(8) Each of these positions has both subtle, scholarly articulations and shallow, popular descriptions; care should be taken to distinguish the two. It is always best to take on the best form of an argument and try to refute it than to merely refute popular forms of an argument. However, since popular forms are so, well, popular, it is okay to discuss and refute those too, as long as one specifies that in so doing one isn’t taking on the best version of the argument. So, if popular formulations of eternal conscious torment suggest a sadistic view of God, it is okay to point out the flaws in that view of God. And if popular formulations of universalism suggest a lax view of God, it is okay to point out the flaws in that view of God too. But the most subtle forms of eternal conscious torment try to avoid divine sadism, and the most subtle forms of universalism try to avoid divine laxity; and in debating these issues eventually one will have to deal with these more sophisticated views head on.

(9) We all have motivations for holding the views we hold, but unless someone explicitly states his or her motivation for holding a view, it is best to leave discussion of motivations out of it. Sure, some universalists probably grew up in oppressive fundamentalist churches from which they are trying desperately to break away. Sure, some who hold to eternal conscious torment can’t stand the idea of someday worshiping next to Osama bin Laden in heaven. But not everyone who holds to these views does so for the same reasons or with the same motivations. Speculating on one’s motivations, then, is just another form of the old ad hominem fallacy, and fallacies are generally best to avoid.

(10) None of these positions are clearly unorthodox or unevangelical. This may be the most controversial of these theses, but here me out: This isn’t to say that there hasn’t been a dominate view in the Christian tradition generally or the evangelical tradition more specifically. But it is to say that (perhaps because one view has been most often assumed) none of these views has been univocally ruled out by the tradition. There have always coexisted minority views, and while some particular denominations have settled on one view or another, the major stream of Christianity has always allowed for some variance. And even within evangelicalism, the story of historically competing views may have been suppressed, but it is still there to be read. In short, personal eschatology just hasn’t been the focus or core of Christian teaching and doctrine, and that’s probably how it should be.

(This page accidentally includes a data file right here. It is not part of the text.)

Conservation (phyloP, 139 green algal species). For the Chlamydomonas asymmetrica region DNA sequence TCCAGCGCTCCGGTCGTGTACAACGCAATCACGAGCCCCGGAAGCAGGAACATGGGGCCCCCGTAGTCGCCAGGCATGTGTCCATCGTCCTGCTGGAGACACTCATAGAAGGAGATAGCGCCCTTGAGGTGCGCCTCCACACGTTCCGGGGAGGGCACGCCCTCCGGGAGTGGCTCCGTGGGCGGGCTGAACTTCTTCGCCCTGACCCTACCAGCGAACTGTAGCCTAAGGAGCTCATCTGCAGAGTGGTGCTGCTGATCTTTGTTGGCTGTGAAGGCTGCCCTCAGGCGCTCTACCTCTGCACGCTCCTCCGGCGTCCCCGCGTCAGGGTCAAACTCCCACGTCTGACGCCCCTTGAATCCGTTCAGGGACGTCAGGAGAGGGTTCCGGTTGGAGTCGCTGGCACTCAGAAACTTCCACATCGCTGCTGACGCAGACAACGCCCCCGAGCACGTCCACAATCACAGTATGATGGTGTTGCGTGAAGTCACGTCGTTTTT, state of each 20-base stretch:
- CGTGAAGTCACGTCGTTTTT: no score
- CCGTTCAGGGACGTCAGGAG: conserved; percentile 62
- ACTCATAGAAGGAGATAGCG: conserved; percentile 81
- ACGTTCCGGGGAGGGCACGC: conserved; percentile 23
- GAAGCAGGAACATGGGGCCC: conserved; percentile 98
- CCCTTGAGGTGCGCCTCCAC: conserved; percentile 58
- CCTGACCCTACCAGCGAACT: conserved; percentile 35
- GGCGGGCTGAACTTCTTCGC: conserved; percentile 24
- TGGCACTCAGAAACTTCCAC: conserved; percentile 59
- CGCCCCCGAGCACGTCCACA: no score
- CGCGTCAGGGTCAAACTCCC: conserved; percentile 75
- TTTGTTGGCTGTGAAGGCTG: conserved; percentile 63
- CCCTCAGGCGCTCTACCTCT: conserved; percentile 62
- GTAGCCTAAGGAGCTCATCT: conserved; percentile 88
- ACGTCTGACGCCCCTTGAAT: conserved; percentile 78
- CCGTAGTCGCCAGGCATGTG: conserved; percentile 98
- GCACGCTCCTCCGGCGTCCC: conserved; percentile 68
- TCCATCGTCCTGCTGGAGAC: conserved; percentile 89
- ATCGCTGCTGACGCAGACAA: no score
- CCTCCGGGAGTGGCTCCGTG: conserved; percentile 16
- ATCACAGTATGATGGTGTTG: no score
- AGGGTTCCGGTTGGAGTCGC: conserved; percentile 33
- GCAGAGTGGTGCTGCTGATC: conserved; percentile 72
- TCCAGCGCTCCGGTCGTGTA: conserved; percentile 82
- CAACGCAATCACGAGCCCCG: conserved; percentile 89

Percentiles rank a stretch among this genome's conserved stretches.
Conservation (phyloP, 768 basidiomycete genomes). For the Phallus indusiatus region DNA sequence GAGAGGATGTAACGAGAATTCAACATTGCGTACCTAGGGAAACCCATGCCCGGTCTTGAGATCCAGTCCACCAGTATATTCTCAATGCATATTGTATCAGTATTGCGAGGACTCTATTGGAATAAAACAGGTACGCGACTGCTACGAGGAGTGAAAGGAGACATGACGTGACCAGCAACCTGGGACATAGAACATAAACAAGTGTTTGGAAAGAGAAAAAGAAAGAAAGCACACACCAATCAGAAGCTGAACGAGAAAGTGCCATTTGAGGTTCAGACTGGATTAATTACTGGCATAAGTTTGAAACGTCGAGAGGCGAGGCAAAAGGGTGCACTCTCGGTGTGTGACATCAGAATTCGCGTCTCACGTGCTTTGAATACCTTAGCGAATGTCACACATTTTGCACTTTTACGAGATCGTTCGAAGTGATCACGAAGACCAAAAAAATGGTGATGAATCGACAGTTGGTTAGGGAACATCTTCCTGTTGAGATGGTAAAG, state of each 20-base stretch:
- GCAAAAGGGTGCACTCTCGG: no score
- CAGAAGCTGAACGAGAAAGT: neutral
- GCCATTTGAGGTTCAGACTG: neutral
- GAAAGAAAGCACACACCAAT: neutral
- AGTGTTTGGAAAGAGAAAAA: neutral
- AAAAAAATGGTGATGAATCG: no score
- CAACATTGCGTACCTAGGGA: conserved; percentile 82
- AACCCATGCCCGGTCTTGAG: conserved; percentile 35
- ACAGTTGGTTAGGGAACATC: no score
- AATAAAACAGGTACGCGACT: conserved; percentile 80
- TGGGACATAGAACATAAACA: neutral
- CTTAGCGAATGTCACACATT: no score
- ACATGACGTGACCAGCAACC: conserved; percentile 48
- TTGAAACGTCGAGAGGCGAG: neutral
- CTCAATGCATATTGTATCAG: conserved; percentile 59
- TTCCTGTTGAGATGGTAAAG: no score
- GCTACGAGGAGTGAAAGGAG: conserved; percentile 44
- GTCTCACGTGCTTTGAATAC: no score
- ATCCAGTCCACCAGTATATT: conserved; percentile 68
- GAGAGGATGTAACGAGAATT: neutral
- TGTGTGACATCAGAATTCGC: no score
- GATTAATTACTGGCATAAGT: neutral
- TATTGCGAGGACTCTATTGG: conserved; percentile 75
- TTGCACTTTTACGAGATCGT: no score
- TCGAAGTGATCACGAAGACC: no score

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  • Thanks again for sharing these ideas. I particularly like this line ::

    “And as Christians, we would hopefully want all to experience the fullness of Kingdom living now, which should be motivation enough for evangelism regardless of our views of the afterlife.”

    I agree that the ‘now’ aspect of the kingdom of God should be emphasized more in our reaching out to others. If hell is a reality, whatever form it may take, it still falls outside the pale of our collective understanding and experience (we’ve never been there). Focusing on the ‘now’ aspect of the kingdom of God and living out this kingdom vision of Jesus in the present ought to consume the vast majority of our witness to Christ. Not the hell that ‘awaits’ and one that cannot be accurately measured in the present, especially the idea of an ‘eternal’ conscious punishment. We have nothing in our world that reflects such a concept.